The 2020-21 NBA regular season offered so little reference on what a Brooklyn Nets team looks like with Kevin Durant, Kyrie Irving, and James Harden all available and on the floor together at the same time.
In Saturday’s 104-93 Game 1 victory over the Boston Celtics, the trio combined for 82 of Brooklyn’s points — 78.8 percent of the total scoring — including 28 of 31 in the third quarter and 48 of 57 in the second half as the Nets came back from a six-point halftime deficit after trailing by as many as 12 points in the first half.
There were also 40 isolation possessions, twice as many as any other team over the weekend set of Game 1s, and nearly four times as many as Brooklyn’s 10.9 per game in the regular season, which was second in the NBA to Portland.
“I think that’s something that we have the luxury of having those guys that are so difficult to defend in iso situations,” said Nets head coach Steve Nash. “But that’s not necessarily the way we want to go. We were probably more iso heavy the first game because it’s all so new, and in default, and Boston switched a lot of stuff. I think that pushed us towards more isos. But it will be interesting to see, it’s just all so new that we, like I don’t know, if that’s going to be something that we dominate the direction we go in or if we’re going to be able to get away from that more so and run more action. We’ve got to figure this out as we go so it’s hard to answer that question relative to small experience. The luxury is they all are incredible isolation players and it’s not the worst thing in the world, but I would like us to get more to where we’re playing off one another.”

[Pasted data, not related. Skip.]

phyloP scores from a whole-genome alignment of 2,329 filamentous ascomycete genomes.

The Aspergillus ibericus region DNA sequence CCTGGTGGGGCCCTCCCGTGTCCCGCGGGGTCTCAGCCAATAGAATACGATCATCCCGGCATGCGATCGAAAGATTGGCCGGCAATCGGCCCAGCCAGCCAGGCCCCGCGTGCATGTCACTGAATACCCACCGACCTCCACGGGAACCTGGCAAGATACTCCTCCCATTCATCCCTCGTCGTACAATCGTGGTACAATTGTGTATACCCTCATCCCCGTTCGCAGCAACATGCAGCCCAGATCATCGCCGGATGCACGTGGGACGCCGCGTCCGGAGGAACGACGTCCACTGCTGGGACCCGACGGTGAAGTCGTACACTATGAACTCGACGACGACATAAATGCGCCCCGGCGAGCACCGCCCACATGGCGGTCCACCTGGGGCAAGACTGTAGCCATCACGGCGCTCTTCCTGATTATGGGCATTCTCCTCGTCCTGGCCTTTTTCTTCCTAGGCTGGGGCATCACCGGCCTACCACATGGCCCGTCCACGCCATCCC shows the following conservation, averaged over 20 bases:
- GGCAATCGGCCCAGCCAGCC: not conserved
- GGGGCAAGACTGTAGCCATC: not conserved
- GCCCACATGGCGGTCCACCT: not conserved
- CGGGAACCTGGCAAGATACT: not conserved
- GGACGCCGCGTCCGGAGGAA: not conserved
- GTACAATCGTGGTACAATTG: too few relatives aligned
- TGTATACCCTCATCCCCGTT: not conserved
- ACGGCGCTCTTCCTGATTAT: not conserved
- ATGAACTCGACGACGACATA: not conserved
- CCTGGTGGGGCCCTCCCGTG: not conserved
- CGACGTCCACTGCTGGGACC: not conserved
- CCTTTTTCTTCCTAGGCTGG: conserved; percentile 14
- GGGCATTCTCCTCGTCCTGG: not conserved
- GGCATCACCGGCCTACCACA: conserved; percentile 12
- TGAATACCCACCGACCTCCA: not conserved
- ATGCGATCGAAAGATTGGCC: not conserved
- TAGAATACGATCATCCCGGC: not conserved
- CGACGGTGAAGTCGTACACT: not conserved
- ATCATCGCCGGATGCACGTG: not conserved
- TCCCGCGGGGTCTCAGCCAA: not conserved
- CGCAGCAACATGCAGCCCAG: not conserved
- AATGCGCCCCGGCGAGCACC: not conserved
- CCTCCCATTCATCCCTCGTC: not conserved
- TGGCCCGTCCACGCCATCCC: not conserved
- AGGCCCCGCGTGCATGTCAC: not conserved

Brooklyn’s wealth of offensive options invites single coverage and generates one-on-one possibilities. With Harden, Irving, and Durant sharing the floor with the league’s leading 3-point shooter in Joe Harris, plus Blake Griffin in the starting lineup, leaving anybody alone to run a double-team, particularly while Harden, Durant, and Irving are such skilled passers, isn’t particularly palatable.
“The attention on the floor, defensive attention gets spread out a little bit more,” said Griffin. “They’re all so dynamic on offensive and scoring the basketball that even when it’s just one on the floor, they still command a lot of attention. It’s just sort of being able to space the floor out properly and also not get complacent where it’s just like, ‘oh throw one of them the ball and let them do their thing.’ Let’s get into our sets, get some movement, and let them get into their iso or their breakdown off of that, so a lot of times when you have the luxury of having guys like that, you sort of lean on them just to go get it done, and I think we need to stay on top of making sure we still go through our sets, do all the things that we work on every day, then let them get loose.”